Don’t Look Up is a cautionary tale of what could happen if Trump-supporters were a majority in the U.S. It is an update, to some extent of the 2006 film Idiocracy, whose underlying message is that Nobel-winning transistor developer William Shockley was correct, i.e., that America’s destiny is a nation of low-skill people because means-tested welfare programs enable higher fertility for no-income and low-income Americans compared to middle-income Americans (Idiocracy did not cover low-skill immigration, but presumably it can be viewed as an argument against it). Fertility versus household income:
Don’t Look Up doesn’t address how Americans became stupid enough to vote for a Trump-like president, but reminds us of the terrible costs of denying Science (capitalized like “God”) and not trusting Scientists. The entire movie is a not-very-subtle mocking of the Trumpkins for their stupidity in not believing “the Science”.
Here’s a sample tweet from the writer/director, whose brief Twitter profile includes the phrase “Climate Emergency is NOW“.
Related Facebook posts from my friends who vote for Democrats:
- It’s the most useful movie, because now you can explain how tech works, and journalism and politics, etc.
- The movie is sexy and true. Yes, we had everything, and we blew it — in the movie and in real life. It’s a critique of our response to climate change, and Covid, and even has a dig at Trump (the president’s chief of staff played by Jonah Hill is her son)
- … it’s [arguably] both the greatest and the most important movie ever made.
If this were a Michael Bay movie, it would make sense to ignore anything incompatible with Physics 101 under the rubric of “artistic license”. But Don’t Look Up is a political statement, not a work of art, and it is specifically about what could happen if don’t deport and/or suppress those who refuse to follow the science.
The Science delivered by this climate change expert-turned-screenwriter starts with a female-identifying astronomer finding a new comet from the Oort cloud. The movie is somewhat, um, retrograde in that she does not explicitly identify as “of color” or 2SLGBTQQIA+. She reports her observation to a male-identifying astronomy professor, played by climate change activist Leo DeCaprio. Within a day, he has calculated that the comet will strike the Earth in 6 months. The rest of the movie explores what would happen if the morons who deny the settled climate change models (and/or assume that some improved tech for dealing with climate change will be developed within the next 100 years, e.g., a solar-powered carbon vacuum) were also to deny orbital mechanics.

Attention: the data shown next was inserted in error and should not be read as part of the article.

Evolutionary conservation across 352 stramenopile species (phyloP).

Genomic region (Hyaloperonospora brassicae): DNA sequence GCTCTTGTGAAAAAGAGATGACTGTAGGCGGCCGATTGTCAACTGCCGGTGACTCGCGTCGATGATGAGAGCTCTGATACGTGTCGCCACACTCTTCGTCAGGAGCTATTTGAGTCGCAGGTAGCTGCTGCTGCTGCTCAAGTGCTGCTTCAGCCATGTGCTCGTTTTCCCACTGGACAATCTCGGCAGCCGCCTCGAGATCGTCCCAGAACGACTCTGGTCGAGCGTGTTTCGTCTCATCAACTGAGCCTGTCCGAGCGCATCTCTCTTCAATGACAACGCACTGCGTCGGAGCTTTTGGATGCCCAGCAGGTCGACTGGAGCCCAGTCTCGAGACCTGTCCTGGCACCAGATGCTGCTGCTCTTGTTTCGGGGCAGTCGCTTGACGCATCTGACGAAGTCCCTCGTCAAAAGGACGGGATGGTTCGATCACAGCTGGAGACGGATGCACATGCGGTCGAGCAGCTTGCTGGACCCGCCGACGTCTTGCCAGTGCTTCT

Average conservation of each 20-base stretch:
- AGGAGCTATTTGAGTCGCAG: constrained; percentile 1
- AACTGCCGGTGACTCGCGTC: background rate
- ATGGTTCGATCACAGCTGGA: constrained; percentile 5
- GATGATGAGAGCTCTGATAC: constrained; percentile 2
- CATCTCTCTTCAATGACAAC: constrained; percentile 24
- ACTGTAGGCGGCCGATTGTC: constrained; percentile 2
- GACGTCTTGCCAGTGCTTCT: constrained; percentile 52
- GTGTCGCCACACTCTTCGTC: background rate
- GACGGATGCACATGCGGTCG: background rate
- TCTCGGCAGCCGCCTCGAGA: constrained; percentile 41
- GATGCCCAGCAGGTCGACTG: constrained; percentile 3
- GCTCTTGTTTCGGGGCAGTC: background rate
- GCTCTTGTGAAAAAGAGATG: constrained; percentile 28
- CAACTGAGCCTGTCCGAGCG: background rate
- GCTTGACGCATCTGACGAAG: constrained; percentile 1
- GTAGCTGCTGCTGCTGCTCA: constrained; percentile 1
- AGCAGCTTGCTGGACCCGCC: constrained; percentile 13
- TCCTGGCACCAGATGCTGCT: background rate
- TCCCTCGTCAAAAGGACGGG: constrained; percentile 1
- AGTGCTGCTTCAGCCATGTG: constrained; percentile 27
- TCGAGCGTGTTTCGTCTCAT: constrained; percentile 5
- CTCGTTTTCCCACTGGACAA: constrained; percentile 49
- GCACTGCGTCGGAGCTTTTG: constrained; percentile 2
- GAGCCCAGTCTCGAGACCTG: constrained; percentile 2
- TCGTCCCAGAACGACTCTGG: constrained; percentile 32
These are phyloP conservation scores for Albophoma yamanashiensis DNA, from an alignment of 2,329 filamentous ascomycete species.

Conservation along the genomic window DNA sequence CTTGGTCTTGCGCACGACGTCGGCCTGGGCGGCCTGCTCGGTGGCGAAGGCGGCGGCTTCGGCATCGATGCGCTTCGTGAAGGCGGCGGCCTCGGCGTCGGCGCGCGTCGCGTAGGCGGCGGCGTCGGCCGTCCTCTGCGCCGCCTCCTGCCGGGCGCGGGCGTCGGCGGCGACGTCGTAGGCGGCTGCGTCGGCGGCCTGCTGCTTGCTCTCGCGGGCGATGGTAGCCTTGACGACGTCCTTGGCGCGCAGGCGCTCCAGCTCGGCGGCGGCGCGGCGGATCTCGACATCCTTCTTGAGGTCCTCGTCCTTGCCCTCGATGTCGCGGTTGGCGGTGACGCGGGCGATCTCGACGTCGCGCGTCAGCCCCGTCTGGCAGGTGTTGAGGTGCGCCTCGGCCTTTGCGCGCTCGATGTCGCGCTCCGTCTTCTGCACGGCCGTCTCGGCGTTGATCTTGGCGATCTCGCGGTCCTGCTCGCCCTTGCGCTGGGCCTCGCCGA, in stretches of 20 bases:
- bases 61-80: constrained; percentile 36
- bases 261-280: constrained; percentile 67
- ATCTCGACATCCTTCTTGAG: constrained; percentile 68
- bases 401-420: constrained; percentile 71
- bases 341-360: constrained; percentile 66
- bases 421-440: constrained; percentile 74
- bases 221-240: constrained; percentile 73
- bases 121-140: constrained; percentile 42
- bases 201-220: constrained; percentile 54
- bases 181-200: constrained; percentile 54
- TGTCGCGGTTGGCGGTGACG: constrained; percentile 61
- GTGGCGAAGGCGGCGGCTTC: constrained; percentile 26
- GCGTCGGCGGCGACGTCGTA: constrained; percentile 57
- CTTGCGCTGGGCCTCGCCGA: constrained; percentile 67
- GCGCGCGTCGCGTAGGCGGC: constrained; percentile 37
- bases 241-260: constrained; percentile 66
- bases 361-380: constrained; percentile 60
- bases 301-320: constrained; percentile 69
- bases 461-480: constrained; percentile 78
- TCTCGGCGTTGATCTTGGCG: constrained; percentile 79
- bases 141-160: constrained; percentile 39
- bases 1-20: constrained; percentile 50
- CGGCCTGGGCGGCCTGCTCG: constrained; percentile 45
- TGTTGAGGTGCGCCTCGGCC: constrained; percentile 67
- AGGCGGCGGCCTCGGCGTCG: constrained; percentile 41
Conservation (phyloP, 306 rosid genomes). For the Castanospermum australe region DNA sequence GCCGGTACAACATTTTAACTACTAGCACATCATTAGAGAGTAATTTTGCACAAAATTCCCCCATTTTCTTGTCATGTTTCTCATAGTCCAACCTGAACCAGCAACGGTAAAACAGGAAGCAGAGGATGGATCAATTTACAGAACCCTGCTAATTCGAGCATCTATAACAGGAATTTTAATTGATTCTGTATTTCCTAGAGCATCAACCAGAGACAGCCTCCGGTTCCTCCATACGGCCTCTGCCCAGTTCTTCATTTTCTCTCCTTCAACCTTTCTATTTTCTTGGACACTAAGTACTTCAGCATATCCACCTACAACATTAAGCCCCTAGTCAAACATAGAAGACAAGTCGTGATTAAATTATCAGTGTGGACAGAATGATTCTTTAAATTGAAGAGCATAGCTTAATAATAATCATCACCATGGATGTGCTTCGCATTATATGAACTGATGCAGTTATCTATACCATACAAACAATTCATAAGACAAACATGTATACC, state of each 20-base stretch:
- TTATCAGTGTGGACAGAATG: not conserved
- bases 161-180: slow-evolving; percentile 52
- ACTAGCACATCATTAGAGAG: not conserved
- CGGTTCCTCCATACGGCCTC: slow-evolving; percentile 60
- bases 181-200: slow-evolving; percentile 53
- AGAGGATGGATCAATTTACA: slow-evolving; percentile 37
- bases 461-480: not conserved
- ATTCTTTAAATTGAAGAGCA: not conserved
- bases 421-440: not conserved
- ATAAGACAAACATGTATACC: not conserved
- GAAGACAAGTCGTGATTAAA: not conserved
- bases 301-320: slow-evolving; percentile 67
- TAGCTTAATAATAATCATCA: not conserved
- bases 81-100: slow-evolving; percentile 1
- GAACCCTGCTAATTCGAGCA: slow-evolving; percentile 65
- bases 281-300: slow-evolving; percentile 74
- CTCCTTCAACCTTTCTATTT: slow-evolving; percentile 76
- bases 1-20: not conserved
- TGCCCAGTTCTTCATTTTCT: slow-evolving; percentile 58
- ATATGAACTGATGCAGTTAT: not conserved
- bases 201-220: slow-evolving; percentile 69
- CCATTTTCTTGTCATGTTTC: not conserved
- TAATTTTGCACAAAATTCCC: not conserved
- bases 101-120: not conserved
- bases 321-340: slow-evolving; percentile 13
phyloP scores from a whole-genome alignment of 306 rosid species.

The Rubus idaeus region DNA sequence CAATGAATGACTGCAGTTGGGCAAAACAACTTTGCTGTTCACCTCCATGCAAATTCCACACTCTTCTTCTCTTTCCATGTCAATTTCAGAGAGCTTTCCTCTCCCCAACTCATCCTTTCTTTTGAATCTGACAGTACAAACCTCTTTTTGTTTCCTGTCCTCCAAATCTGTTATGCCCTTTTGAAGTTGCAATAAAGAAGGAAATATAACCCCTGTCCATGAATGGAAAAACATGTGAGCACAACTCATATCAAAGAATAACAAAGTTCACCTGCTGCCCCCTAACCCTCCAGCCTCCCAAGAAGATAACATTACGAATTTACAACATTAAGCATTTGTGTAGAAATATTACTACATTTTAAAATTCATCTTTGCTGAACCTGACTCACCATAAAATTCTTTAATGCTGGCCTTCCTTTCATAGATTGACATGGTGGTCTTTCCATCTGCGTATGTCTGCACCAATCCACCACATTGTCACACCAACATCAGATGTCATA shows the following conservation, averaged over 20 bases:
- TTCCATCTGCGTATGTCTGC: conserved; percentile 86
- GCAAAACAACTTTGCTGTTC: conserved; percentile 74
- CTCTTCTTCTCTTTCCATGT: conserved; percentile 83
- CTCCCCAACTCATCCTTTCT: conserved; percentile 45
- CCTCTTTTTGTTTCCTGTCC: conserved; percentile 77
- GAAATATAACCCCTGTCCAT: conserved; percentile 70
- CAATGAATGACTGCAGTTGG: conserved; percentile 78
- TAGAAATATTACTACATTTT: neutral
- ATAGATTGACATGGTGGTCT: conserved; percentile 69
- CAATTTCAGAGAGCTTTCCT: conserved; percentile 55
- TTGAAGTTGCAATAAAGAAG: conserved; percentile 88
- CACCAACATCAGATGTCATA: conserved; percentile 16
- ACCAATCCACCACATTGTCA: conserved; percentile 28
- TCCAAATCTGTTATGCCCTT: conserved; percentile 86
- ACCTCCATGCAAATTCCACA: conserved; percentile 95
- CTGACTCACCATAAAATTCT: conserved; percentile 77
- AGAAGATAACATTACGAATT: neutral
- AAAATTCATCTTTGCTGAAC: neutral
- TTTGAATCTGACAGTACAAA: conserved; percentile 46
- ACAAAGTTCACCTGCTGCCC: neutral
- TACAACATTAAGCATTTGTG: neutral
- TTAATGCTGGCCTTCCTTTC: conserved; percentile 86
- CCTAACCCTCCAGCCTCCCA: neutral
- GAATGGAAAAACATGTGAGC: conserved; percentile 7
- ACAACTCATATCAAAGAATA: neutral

How does this compare to lowercase pre-2019 “science”? A 2014 article from the European Space Agency:
In movies about the impending end of the world due to a comet impact, one thing is certain: Detecting the comet and computing its orbit are dead easy. … Computer programs are started, and people frantically hack away at keyboards. In no time at all, they will have identified the fuzzy blob as a comet that is hurtling in from the frozen recesses of space. What’s more, in no time at all, they will have determined the comet’s trajectory and they can categorically state that it will hit Earth. A few more frantic calculations and they also know the date and time of impact – Quick, call Bruce Willis!
In actual fact, one single picture of a comet is just that: a single picture of a comet. … From one picture, you can’t tell where it’s heading; you don’t know how close it will get to the Sun, nor if or when a close encounter with any other planet is due. To find out these things, you need more observations – many more of images that were taken at different dates, ideally spanning a long time frame. … So you have to make an educated guess at the parameters that describe the comet’s trajectory, also known – unsurprisingly – as its ‘orbital parameters’. This initial guess (as even the mathematicians rather candidly refer to it) in all likelihood will be quite far off.
This procedure is known as ‘orbit determination’. It is very time-consuming and involves a lot of complicated and repetitive mathematical calculations, which is why nowadays we let a computer handle most of it. The entire process is known as ‘parametric optimisation’ and each step is referred to as an ‘iteration’. As the optimisation process goes on and many iterations have been performed, you will see that for the epochs at which the images were taken, the computed locations, based on the current estimate of the orbital parameters, will move quite close to what you can see in the actual images.
The article includes a chart showing that it took 450 days to determine the orbit for a 2013 comet:
Regarding the above chart:
In the diagram above, it took almost 200 days to find out that comet Siding Spring would not hit Mars. At that time, the uncertainty in the predicted encounter distance still ran into hundreds of thousands of kilometres. Though the most probable encounter distance was established fairly early, the uncertainty was still significant after more than a year of observation. It took 44 days of observation to achieve even a semblance of an orbit determination – one that was still all over the place, with a predicted mean Mars distance at flyby 900,000 km, with a high guess of 3.6 million!